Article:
...

  • Weighing Scales
  • Measuring equipment – tape measure or yard stick
  • Sturdy ladders and step stools
  • Rope, twine, plastic binding, and sturdy wire
  • Packaging tape and duct tape
  • (if required) Plastic pallet wrap
  • Cleaning supplies – broom, bucket, mop
  • Face masks and gloves
  • Ear and eye protection
  • High-visibility vests
  • Heavy-duty pens
  • Note pads and writing materials
  • Safety knife and scissors
  • (if required) Industrial fans
  • Chairs and folding table

...

Once a facility has been fully selected and is operations begin, agencies will need to continue to maintain, or ensure that the third-party associated with running the facility maintains the physical structure, supporting equipment, and immediate grounds around the facility.

Site Grounds

...

The grounds around any storage facility should be kept open and free from objects as much as possible; debris, rubble, trash and weeds should be cleared out to avoid damage to vehicles and structures. Exposed wires or pipes should be properly buried or sealed; pipes or electrical equipment that cannot be buried should be well marked, painted red and/or have a secure or caged structure built around them. Drainage ditches should be clean and in working order at all times. Clogged or blocked drainage must be fixed to prevent flooding, and inadequate drainage must be dug if not already available.

Trucks must be able to enter, park, load/offload and depart the facility without difficulty, and ideally, more than one truck should be able to perform work at the same time. There should be adequate room for trucks to turn around in the allocated parking area; even if space is available, equipment or piles of scraps may hinder movement, possibly leading to delays or accidents. The grounds around truck parking and turning areas may need to be graded, paved or gravel/loam laid down to even the surface. An unimproved truck parking and turning space may lead to large grooves or divots in the ground, causing water to pool, mud to form, and vehicles becoming stuck or even damaging their undercarriages. Depending on weather patterns, truck turning and loading/offloading spaces may require continual maintenance seasonally or throughout the year.

Physical Structures

...

For storage locations of all sizes, there are a number of considerations to be had.

...

  • If ambient lighting isn’t sufficient for daytime usage, agencies should consider installing additional lights for daytime use.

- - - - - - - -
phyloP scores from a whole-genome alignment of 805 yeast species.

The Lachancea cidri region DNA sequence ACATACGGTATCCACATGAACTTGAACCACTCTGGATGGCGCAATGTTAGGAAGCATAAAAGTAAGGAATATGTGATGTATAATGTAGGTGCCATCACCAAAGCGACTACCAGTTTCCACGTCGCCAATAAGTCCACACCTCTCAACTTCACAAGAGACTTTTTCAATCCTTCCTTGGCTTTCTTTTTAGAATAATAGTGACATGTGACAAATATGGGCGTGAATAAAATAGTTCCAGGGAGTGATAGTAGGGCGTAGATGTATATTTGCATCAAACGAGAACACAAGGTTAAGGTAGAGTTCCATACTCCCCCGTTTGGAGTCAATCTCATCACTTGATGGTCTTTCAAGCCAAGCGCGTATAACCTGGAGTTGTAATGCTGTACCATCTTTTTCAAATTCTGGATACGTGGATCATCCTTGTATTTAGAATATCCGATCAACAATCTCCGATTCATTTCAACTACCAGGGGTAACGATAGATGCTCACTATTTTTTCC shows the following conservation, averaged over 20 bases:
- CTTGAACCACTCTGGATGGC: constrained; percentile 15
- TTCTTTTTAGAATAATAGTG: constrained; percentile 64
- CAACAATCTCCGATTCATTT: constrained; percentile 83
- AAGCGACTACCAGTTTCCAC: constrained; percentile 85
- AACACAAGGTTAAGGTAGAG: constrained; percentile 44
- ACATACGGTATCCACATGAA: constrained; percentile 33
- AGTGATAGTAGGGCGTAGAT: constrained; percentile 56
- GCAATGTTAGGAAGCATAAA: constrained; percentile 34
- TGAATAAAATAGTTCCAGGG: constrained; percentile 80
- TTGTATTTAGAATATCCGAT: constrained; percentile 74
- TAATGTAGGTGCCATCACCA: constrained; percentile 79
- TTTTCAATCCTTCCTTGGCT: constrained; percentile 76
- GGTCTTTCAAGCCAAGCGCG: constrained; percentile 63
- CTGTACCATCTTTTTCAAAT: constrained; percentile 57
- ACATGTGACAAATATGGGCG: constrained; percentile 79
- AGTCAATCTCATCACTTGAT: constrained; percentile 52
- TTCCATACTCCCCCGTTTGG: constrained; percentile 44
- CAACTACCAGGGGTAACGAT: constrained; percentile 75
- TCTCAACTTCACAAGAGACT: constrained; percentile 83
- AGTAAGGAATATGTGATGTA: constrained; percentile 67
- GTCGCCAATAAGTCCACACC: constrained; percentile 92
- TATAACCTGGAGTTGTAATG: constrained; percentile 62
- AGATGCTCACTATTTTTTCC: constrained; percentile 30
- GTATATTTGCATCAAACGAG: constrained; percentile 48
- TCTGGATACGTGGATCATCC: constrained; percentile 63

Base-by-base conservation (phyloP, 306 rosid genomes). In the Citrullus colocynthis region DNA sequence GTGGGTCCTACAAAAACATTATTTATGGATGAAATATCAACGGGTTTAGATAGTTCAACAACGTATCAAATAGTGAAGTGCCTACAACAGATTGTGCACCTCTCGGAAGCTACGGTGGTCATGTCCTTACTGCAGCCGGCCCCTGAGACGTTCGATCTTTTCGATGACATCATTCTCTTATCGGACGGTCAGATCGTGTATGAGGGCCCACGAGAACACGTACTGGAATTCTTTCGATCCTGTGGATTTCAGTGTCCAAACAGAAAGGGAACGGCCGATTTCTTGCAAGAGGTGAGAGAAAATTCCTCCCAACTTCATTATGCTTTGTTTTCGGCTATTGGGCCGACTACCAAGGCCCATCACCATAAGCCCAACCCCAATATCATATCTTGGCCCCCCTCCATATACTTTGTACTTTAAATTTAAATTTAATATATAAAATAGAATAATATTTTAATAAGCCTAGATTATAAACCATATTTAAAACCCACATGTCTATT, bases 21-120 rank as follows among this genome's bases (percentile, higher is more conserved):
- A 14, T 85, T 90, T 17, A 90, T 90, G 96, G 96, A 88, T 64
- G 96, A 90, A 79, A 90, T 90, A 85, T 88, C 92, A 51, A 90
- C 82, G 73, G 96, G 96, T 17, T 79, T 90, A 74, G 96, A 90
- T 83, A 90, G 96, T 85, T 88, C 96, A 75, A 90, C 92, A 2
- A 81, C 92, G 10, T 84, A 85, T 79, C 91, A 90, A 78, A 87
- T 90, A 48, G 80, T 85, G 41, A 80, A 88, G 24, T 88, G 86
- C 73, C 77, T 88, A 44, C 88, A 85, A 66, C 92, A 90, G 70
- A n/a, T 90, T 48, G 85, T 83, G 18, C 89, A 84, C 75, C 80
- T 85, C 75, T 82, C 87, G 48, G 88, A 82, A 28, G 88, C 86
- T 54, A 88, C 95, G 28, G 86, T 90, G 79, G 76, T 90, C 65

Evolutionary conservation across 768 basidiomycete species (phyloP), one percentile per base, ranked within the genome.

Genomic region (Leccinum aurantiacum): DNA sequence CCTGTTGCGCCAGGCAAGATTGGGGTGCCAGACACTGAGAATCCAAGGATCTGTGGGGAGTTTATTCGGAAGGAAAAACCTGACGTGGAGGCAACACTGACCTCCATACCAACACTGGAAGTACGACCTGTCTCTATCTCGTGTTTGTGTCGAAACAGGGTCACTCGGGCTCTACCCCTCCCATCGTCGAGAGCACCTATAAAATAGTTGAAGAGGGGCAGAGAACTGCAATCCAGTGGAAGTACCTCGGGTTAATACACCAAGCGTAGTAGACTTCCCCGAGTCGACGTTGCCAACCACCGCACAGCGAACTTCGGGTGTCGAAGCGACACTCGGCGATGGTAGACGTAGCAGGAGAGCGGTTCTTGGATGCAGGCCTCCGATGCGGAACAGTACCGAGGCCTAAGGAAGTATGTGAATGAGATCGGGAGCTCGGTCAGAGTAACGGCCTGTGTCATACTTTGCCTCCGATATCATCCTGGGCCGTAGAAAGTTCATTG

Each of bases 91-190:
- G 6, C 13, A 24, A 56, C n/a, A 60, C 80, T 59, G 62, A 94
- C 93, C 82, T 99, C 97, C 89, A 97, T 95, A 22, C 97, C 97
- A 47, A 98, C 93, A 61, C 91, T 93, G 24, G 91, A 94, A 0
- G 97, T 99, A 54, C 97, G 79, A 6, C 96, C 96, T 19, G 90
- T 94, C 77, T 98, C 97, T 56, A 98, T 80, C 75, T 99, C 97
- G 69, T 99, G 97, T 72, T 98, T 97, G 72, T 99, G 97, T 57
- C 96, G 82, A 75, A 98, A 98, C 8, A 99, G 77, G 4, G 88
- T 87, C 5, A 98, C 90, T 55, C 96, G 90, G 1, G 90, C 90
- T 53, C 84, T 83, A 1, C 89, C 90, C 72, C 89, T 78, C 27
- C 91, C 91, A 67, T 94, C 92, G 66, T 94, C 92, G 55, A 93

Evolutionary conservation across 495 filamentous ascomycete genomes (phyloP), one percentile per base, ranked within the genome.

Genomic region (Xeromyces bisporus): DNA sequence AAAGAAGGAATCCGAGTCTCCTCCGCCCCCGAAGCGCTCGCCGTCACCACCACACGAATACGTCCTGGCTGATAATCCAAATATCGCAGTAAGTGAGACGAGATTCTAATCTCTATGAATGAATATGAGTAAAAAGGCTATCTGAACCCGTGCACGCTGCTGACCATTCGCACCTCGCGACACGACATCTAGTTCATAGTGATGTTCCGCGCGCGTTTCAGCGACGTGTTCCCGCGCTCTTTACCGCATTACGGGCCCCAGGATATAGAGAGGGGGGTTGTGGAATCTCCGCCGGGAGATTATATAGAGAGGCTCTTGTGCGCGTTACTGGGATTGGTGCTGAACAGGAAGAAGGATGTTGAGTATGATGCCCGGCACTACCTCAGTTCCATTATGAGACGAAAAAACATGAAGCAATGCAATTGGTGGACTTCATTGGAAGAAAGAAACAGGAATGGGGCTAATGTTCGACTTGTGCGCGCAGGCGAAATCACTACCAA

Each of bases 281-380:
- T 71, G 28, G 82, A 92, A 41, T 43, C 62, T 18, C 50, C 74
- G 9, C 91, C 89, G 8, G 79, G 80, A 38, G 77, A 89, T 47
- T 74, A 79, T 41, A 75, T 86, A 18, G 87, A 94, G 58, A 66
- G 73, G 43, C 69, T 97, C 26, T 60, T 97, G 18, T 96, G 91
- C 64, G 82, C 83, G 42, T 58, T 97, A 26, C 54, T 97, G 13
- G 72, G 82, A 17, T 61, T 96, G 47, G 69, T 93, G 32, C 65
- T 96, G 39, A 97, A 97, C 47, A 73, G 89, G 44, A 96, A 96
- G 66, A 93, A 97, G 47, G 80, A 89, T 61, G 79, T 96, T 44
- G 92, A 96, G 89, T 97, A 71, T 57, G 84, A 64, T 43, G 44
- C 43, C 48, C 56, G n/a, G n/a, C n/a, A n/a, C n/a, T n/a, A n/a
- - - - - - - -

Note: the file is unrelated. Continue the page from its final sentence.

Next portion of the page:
• Light should be sufficient for operating at night time. Larger facilities may need extensive lighting installations.

Vector Management

...

Vectors are defined as rodents, insects, or anything that may spoil or damage stock on hand. Proactive vector control is important; rats and insects don’t just impact food – they can also damage anything woven from organic material such as blankets or clothing, and can completely destroy stocks of medical grade consumables. An untreated infestation of can lead to large problems down the road, any identified infestation or pest must be dealt with immediately. Warehouses will need enact some form vector control depending on the nature of the stock, including:

...

Stored cargo must always be separated from the ground, using pallets, tarpaulin, shelving, or racking. Warehouse managers should be constantly motoring the status and condition of stock on hand. All handling units should appear in good condition, and be free from avoidable damage of any kind, including water damage, punctures or rusting. If cartons or items appear to be crushed, punctured or experiencing damage from regular wear and tear, they must be separated, repaired (if possible), and returned to inventory in a manner that prevents future damage.

Stock Counts

...

There are a variety of methods for conducting physical inventories. Agencies should review different inventory methods, and set up guidelines and time intervals for conducting inventories, including ad-hoc and regularly scheduled annual inventories. 

Damaged Items

...